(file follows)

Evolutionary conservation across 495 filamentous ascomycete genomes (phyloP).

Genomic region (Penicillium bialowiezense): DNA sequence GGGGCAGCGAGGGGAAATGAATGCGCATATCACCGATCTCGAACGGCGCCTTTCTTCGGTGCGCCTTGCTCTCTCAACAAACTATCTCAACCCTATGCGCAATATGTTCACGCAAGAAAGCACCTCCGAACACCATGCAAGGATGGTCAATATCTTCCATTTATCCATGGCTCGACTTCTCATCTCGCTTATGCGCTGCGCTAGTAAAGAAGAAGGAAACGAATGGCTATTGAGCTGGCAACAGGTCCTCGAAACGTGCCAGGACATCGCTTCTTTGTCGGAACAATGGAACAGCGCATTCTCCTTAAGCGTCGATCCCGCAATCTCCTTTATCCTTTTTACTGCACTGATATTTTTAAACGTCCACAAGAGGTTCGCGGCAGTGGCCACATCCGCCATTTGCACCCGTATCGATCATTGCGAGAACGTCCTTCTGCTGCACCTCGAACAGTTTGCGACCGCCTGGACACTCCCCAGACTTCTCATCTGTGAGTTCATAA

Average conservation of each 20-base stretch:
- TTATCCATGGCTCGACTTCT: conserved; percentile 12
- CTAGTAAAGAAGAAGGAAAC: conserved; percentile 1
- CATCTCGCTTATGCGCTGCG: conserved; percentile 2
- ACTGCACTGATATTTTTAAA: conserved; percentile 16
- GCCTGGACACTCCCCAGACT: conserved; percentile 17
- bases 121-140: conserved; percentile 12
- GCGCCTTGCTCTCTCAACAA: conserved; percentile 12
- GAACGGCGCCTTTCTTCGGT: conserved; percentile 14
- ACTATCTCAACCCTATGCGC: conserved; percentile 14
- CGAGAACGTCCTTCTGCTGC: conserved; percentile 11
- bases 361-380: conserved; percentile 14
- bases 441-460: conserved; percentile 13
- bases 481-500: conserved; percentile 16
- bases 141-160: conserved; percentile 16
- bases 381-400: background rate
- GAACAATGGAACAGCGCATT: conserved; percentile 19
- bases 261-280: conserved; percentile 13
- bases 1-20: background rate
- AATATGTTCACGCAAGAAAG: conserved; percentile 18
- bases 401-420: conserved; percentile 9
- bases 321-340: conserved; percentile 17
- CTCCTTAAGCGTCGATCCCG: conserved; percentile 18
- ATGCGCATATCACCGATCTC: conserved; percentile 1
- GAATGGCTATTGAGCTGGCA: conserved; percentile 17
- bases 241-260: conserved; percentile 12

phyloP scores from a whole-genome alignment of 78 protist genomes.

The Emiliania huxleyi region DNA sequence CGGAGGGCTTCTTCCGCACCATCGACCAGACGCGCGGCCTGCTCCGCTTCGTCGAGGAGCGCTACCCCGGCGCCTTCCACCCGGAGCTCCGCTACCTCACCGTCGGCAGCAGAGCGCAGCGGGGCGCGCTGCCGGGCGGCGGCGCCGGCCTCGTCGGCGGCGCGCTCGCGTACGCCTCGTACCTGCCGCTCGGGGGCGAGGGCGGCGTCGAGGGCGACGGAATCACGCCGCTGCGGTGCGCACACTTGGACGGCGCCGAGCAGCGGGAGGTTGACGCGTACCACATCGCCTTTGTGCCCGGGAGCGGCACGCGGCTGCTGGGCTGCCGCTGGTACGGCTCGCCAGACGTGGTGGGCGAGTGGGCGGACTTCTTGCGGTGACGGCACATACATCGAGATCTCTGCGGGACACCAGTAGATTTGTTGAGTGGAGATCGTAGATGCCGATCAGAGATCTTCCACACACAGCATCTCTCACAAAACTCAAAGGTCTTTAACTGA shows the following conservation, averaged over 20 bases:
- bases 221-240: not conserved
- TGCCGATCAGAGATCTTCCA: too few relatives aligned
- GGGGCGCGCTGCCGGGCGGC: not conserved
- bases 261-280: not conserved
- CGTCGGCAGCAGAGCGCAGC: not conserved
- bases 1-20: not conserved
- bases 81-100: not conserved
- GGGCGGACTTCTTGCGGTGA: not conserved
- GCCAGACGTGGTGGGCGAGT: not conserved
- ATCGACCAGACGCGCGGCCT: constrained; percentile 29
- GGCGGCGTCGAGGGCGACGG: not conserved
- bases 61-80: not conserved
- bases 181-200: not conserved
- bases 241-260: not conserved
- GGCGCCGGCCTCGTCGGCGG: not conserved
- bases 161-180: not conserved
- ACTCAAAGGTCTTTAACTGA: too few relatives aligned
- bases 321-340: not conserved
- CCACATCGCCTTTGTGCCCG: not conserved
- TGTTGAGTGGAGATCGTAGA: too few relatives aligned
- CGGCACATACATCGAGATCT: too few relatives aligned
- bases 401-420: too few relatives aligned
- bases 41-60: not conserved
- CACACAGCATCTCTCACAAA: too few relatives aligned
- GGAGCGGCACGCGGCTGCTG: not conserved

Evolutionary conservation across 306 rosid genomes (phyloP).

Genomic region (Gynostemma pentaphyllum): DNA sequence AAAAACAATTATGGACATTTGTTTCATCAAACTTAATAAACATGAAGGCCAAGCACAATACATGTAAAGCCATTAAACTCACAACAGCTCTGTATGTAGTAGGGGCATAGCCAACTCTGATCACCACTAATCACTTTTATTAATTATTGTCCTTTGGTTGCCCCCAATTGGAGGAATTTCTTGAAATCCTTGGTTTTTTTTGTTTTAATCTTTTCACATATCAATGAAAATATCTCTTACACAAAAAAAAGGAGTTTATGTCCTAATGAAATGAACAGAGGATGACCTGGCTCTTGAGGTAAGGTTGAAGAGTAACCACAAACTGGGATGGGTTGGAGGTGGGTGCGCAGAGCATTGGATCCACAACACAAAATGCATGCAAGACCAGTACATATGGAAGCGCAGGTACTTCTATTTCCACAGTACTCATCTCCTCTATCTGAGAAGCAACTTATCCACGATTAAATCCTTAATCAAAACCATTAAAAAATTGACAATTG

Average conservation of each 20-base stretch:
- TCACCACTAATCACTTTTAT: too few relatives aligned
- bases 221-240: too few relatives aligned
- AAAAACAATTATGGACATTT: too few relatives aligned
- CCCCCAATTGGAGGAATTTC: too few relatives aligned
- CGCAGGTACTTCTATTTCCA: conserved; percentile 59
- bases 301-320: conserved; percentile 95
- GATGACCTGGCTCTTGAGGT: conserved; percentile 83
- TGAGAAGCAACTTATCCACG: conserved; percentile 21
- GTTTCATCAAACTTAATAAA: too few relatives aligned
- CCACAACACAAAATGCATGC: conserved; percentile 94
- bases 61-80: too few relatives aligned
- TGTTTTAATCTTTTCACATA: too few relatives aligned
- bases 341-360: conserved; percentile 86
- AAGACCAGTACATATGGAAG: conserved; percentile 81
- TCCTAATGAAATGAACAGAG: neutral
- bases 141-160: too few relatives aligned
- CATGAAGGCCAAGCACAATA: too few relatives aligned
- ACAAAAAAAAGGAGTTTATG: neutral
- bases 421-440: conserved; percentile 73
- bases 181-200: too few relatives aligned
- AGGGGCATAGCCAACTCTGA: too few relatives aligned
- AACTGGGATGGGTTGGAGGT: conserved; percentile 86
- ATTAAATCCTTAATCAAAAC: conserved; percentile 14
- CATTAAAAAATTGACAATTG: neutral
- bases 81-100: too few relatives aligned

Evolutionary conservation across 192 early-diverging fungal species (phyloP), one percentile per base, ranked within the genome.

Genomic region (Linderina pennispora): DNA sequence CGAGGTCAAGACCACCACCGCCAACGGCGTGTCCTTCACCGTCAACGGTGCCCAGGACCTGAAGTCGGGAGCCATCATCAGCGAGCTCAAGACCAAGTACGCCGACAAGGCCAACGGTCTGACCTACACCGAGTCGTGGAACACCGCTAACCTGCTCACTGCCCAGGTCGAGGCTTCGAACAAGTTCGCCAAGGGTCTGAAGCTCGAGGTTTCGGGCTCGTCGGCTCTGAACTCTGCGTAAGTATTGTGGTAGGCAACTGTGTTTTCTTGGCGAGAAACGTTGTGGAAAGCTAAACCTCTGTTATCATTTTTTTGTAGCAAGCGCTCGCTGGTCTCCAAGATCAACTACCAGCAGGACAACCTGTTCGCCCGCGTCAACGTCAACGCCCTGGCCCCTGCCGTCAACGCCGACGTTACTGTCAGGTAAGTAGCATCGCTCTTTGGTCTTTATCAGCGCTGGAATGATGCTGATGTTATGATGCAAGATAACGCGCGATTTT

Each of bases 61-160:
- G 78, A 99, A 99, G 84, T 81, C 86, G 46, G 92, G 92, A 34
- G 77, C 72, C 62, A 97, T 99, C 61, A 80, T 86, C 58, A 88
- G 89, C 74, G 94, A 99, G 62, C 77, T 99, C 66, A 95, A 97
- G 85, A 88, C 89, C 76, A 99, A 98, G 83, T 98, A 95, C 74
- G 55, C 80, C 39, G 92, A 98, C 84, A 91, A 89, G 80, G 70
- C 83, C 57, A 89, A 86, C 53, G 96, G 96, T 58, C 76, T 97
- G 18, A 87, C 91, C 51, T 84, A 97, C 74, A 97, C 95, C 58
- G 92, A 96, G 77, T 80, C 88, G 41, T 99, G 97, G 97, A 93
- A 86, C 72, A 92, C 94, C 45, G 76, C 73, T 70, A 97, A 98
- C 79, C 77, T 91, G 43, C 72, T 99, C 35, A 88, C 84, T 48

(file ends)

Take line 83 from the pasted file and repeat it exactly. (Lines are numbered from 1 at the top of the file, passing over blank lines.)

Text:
- bases 81-100: too few relatives aligned